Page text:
A primer on the MCCA
The Michigan Catastrophic Claims Association (MCCA) has been in the news. The MCCA has been fighting Freedom of Information Act requests that become important as part of the larger No Fault “reform” debate happening now in Michigan. But it wasn’t until I was recently interviewed on the MCCA by Lester Graham from National Public Radio that it occurred to me that very few people actually understand what the MCCA is, and how it works.
This issue has enormous consequences for everyone in Michigan, not just catastrophically injured auto accident victims. So today I want to take a step back and explain the MCCA.
The MCCA is a private, nonprofit association that covers the most serious auto accident victims' medical expenses after they exceed $500,000.
The MCCA is funded by Michigan drivers, who pay a fee that is included in their auto insurance. The fee is around $175 per year, and it was recently increased by 21%.
The timing of this staggering increase of 21%, combined with efforts by the MCCA to fight public disclosure and Freedom of Information Act requests, and new proposed legislation to disband the MCCA (and return its reserves to the insurance companies, instead of to the Michigan drivers who have paid these assessments) have put the MCCA squarely in the news cycle.
A five-person board (comprised mostly from the insurance industry) manages the MCCA fund. Insurance attorneys and lawyers who litigate catastrophic No Fault injury claims in Michigan have long complained that there are conflicts of interest in how the MCCA operates. Efforts by the MCCA to fight public disclosure, combined with the substantial rate increase last year in the MCCA assessment in the midst of a major push by the insurance industry to enact changes to Michigan’s No Fault insurance system have added to this view.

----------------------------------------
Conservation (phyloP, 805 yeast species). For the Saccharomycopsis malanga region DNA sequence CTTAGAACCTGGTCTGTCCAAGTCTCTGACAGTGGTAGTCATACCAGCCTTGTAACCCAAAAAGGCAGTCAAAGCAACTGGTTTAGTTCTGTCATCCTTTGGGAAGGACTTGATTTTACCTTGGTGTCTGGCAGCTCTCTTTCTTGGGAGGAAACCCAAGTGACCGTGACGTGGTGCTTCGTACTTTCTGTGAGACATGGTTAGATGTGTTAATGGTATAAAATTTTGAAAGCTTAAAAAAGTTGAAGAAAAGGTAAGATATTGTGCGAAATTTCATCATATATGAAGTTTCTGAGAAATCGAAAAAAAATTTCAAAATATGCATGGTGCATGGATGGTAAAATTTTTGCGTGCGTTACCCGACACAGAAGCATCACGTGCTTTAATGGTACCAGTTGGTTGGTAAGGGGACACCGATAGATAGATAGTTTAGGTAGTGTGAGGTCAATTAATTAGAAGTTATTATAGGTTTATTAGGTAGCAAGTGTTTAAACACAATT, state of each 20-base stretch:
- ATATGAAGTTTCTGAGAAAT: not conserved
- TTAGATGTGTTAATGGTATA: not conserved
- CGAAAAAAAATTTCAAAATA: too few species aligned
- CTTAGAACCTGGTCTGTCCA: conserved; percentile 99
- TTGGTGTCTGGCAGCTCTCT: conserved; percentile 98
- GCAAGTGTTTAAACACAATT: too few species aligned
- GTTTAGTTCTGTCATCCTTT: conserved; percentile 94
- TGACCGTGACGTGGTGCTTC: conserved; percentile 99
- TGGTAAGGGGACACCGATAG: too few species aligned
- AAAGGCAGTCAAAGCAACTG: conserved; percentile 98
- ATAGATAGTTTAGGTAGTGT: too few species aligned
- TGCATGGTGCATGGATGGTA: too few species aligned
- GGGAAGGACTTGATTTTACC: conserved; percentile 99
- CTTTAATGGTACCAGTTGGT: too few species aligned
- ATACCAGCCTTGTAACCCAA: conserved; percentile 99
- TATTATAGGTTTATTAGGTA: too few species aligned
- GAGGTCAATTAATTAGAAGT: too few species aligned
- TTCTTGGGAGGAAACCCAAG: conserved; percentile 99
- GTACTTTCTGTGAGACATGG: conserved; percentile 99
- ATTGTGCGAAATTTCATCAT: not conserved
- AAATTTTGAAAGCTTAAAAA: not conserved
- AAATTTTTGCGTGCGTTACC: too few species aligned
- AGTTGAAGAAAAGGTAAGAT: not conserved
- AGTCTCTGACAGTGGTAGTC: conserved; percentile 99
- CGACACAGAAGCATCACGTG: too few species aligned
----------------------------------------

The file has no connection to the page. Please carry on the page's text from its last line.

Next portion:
Generally, it is the most catastrophically injured auto accident victims who rely upon the MCCA. This includes people with traumatic brain injury and spinal cord injuries.
How the MCCA works
For seriously injured Michigan auto accident victims, Michigan’s unique No Fault Law guarantees them all lifetime medical care and treatment that is related and necessary to a victim’s accident-related care, recovery and/or rehabilitation.
Generally, the cost for a victim’s No Fault benefits are paid by the victim’s No Fault insurer.
However, when the cost of a victim’s No Fault benefits exceed $500,000, the victim’s claim becomes known as a “catastrophic” claim, and, at that point, the MCCA gets involved.
For all medical benefit costs paid by the victim’s No Fault insurer that exceed $500,000, the MCCA reimburses the insurer 100% of what the insurer paid.
The MCCA pays the reimbursement regardless of how high the claims cost rise to or how long the claim remains open, hence the “unlimited, lifetime” nature of the No Fault’s medical benefits guarantee.
As noted above, the funds used by the MCCA to pay for reimbursements come from annual per vehicle assessments that the MCCA imposes on all of the insurance companies authorized to sell auto insurance in Michigan.
Also, as noted above, the assessments that the MCCA charges to No Fault insurers “are generally passed on to auto insurance policyholders” and “are reflected in the auto premiums all Michigan policyholders pay.”
Named a “Leader in the Law” and “Lawyer of the Year” by Michigan’s largest legal newspaper for his record-breaking auto accident verdicts, settlements and advocacy work in preventing wrecks, Steven Gursten heads Michigan Auto Law—a firm dedicated to serious motor vehicle accident injury and wrongful death cases.